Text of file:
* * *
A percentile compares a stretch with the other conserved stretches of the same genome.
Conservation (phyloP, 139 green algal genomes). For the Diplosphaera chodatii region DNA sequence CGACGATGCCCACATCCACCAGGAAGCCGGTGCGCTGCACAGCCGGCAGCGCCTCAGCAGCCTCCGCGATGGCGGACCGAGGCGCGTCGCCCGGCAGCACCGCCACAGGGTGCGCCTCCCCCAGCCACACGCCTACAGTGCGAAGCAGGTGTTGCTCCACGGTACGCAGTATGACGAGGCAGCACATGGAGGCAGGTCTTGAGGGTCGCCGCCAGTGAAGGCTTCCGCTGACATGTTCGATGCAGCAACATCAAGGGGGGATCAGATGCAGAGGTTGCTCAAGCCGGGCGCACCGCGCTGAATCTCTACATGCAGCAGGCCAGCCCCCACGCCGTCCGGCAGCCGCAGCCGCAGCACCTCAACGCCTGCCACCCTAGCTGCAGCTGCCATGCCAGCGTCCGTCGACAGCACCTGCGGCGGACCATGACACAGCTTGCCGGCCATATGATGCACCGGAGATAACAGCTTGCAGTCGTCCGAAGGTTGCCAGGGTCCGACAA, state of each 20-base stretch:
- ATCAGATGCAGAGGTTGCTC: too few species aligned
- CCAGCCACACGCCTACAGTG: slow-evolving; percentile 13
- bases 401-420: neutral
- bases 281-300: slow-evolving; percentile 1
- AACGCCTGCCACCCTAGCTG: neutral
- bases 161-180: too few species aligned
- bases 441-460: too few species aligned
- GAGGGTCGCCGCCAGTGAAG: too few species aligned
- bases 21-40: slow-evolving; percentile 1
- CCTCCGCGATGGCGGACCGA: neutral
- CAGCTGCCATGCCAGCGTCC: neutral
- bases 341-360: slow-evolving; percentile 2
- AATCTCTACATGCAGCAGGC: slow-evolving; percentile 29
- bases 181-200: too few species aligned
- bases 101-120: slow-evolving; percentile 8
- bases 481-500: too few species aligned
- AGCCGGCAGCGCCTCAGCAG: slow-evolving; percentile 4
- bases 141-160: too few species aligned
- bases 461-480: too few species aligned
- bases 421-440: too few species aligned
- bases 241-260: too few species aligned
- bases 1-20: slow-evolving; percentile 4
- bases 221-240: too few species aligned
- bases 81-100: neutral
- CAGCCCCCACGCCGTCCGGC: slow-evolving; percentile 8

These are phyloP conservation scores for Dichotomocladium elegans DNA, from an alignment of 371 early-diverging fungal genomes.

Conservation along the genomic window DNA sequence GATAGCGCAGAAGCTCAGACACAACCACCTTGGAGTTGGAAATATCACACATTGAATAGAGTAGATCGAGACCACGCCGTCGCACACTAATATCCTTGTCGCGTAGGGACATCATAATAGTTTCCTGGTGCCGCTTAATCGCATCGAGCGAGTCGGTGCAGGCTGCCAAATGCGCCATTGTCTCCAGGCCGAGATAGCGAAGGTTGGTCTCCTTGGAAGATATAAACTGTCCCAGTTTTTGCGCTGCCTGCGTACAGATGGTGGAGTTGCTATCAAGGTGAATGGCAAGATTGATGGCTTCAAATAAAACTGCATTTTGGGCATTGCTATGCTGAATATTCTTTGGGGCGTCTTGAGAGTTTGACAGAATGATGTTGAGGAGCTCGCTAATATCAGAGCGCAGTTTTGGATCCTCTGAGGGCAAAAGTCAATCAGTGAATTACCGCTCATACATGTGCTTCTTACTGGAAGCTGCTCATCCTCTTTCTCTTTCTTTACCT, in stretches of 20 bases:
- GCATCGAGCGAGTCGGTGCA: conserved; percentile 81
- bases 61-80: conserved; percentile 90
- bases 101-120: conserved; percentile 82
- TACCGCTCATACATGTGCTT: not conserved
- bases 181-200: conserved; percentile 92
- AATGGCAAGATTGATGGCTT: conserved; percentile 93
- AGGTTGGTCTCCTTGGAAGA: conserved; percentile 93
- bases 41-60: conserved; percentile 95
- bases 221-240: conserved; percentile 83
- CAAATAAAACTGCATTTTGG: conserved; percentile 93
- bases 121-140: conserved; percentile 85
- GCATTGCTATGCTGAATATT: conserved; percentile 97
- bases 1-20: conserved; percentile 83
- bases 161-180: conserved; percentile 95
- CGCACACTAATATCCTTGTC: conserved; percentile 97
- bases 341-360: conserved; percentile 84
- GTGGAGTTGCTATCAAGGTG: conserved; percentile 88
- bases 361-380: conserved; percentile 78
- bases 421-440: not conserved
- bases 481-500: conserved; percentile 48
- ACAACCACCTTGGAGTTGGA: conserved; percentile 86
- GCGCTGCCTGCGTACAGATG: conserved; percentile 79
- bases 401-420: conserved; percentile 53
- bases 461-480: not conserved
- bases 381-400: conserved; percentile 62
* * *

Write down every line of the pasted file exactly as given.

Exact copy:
A percentile compares a stretch with the other conserved stretches of the same genome.
Conservation (phyloP, 139 green algal genomes). For the Diplosphaera chodatii region DNA sequence CGACGATGCCCACATCCACCAGGAAGCCGGTGCGCTGCACAGCCGGCAGCGCCTCAGCAGCCTCCGCGATGGCGGACCGAGGCGCGTCGCCCGGCAGCACCGCCACAGGGTGCGCCTCCCCCAGCCACACGCCTACAGTGCGAAGCAGGTGTTGCTCCACGGTACGCAGTATGACGAGGCAGCACATGGAGGCAGGTCTTGAGGGTCGCCGCCAGTGAAGGCTTCCGCTGACATGTTCGATGCAGCAACATCAAGGGGGGATCAGATGCAGAGGTTGCTCAAGCCGGGCGCACCGCGCTGAATCTCTACATGCAGCAGGCCAGCCCCCACGCCGTCCGGCAGCCGCAGCCGCAGCACCTCAACGCCTGCCACCCTAGCTGCAGCTGCCATGCCAGCGTCCGTCGACAGCACCTGCGGCGGACCATGACACAGCTTGCCGGCCATATGATGCACCGGAGATAACAGCTTGCAGTCGTCCGAAGGTTGCCAGGGTCCGACAA, state of each 20-base stretch:
- ATCAGATGCAGAGGTTGCTC: too few species aligned
- CCAGCCACACGCCTACAGTG: slow-evolving; percentile 13
- bases 401-420: neutral
- bases 281-300: slow-evolving; percentile 1
- AACGCCTGCCACCCTAGCTG: neutral
- bases 161-180: too few species aligned
- bases 441-460: too few species aligned
- GAGGGTCGCCGCCAGTGAAG: too few species aligned
- bases 21-40: slow-evolving; percentile 1
- CCTCCGCGATGGCGGACCGA: neutral
- CAGCTGCCATGCCAGCGTCC: neutral
- bases 341-360: slow-evolving; percentile 2
- AATCTCTACATGCAGCAGGC: slow-evolving; percentile 29
- bases 181-200: too few species aligned
- bases 101-120: slow-evolving; percentile 8
- bases 481-500: too few species aligned
- AGCCGGCAGCGCCTCAGCAG: slow-evolving; percentile 4
- bases 141-160: too few species aligned
- bases 461-480: too few species aligned
- bases 421-440: too few species aligned
- bases 241-260: too few species aligned
- bases 1-20: slow-evolving; percentile 4
- bases 221-240: too few species aligned
- bases 81-100: neutral
- CAGCCCCCACGCCGTCCGGC: slow-evolving; percentile 8

These are phyloP conservation scores for Dichotomocladium elegans DNA, from an alignment of 371 early-diverging fungal genomes.

Conservation along the genomic window DNA sequence GATAGCGCAGAAGCTCAGACACAACCACCTTGGAGTTGGAAATATCACACATTGAATAGAGTAGATCGAGACCACGCCGTCGCACACTAATATCCTTGTCGCGTAGGGACATCATAATAGTTTCCTGGTGCCGCTTAATCGCATCGAGCGAGTCGGTGCAGGCTGCCAAATGCGCCATTGTCTCCAGGCCGAGATAGCGAAGGTTGGTCTCCTTGGAAGATATAAACTGTCCCAGTTTTTGCGCTGCCTGCGTACAGATGGTGGAGTTGCTATCAAGGTGAATGGCAAGATTGATGGCTTCAAATAAAACTGCATTTTGGGCATTGCTATGCTGAATATTCTTTGGGGCGTCTTGAGAGTTTGACAGAATGATGTTGAGGAGCTCGCTAATATCAGAGCGCAGTTTTGGATCCTCTGAGGGCAAAAGTCAATCAGTGAATTACCGCTCATACATGTGCTTCTTACTGGAAGCTGCTCATCCTCTTTCTCTTTCTTTACCT, in stretches of 20 bases:
- GCATCGAGCGAGTCGGTGCA: conserved; percentile 81
- bases 61-80: conserved; percentile 90
- bases 101-120: conserved; percentile 82
- TACCGCTCATACATGTGCTT: not conserved
- bases 181-200: conserved; percentile 92
- AATGGCAAGATTGATGGCTT: conserved; percentile 93
- AGGTTGGTCTCCTTGGAAGA: conserved; percentile 93
- bases 41-60: conserved; percentile 95
- bases 221-240: conserved; percentile 83
- CAAATAAAACTGCATTTTGG: conserved; percentile 93
- bases 121-140: conserved; percentile 85
- GCATTGCTATGCTGAATATT: conserved; percentile 97
- bases 1-20: conserved; percentile 83
- bases 161-180: conserved; percentile 95
- CGCACACTAATATCCTTGTC: conserved; percentile 97
- bases 341-360: conserved; percentile 84
- GTGGAGTTGCTATCAAGGTG: conserved; percentile 88
- bases 361-380: conserved; percentile 78
- bases 421-440: not conserved
- bases 481-500: conserved; percentile 48
- ACAACCACCTTGGAGTTGGA: conserved; percentile 86
- GCGCTGCCTGCGTACAGATG: conserved; percentile 79
- bases 401-420: conserved; percentile 53
- bases 461-480: not conserved
- bases 381-400: conserved; percentile 62